Travel mode imputation using GPS and accelerometer data from a multi-day travel survey
place - north america, place - urban, planning - methods, planning - surveys, technology - geographic information systems, mode
Global Positioning System (GPS), travel survey, activity diaries, modeling technique
Over the past decade, interest has grown in using Global Positioning System (GPS) data to augment or even to replace traditional travel survey or activity diaries. If the full potential of this new class of data is to be realized, processing techniques will need to be standardized and automated to some degree. This paper develops a multinomial logit (MNL) model to impute travel mode from GPS and hip-mounted accelerometer data. The MNL model is the workhorse of travel demand modeling, but it has rarely been applied to GPS data processing. A web-based recall survey provided over 900 trips for estimation and 500 plus trips for validation from a larger multi-day GPS travel survey in Portland, Oregon. Special attention is given to the imputation of bicycle travel, the identification of which has been given little attention in the North American context. We also apply two existing non-MNL mode imputation models to our Portland data and to compare and test the broader transferability of specific techniques. We find that the MNL model as specified performs well overall, generally outperforming competing model forms on the Portland GPS data. Transit network data and accelerometer data significantly improve model fit for specific modes. Accelerometer data is found in particular to aid model fit for bicycling; however, external validation results were less clear. No benefit is found to segmenting models by traveler age, although not all age groups were covered by the sample. The MNL model shows strong potential for automated GPS processing and, as a commonly used transportation modeling technique, should be relatively easy to implement elsewhere.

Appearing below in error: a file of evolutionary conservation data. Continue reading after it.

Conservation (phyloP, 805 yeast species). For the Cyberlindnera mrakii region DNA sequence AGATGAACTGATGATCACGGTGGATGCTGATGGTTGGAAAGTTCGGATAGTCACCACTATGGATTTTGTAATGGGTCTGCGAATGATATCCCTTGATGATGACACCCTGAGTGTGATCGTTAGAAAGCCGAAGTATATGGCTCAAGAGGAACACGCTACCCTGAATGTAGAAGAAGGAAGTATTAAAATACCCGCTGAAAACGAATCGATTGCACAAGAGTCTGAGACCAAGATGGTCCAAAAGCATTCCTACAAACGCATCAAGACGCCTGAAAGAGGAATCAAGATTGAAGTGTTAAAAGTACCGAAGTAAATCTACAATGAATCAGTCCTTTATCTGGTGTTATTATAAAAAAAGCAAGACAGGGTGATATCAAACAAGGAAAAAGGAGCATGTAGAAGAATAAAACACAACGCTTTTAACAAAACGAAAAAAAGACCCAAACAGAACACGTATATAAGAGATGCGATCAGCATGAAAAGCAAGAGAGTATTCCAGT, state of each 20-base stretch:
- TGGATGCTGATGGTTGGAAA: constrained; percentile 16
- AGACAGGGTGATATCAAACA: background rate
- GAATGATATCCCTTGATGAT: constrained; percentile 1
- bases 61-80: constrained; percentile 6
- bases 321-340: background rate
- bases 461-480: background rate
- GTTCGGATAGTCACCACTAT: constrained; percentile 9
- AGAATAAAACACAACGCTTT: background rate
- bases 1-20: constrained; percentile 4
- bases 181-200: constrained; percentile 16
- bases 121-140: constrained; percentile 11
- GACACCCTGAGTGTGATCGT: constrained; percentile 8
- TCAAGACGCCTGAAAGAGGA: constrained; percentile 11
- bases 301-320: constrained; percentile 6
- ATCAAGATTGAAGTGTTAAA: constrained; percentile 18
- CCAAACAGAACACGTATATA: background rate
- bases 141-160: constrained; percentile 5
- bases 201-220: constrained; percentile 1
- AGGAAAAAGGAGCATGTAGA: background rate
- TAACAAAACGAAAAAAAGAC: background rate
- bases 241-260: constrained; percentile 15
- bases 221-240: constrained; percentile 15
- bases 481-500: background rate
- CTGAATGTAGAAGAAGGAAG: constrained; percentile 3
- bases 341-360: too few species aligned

Permission to publish the abstract has been given by Elsevier, copyright remains with them.
Broach, J., Dill, J., & McNeil, N.W. (2019). Travel mode imputation using GPS and accelerometer data from a multi-day travel survey. Journal of Transport Geography, Vol. 78, pp. 194-204.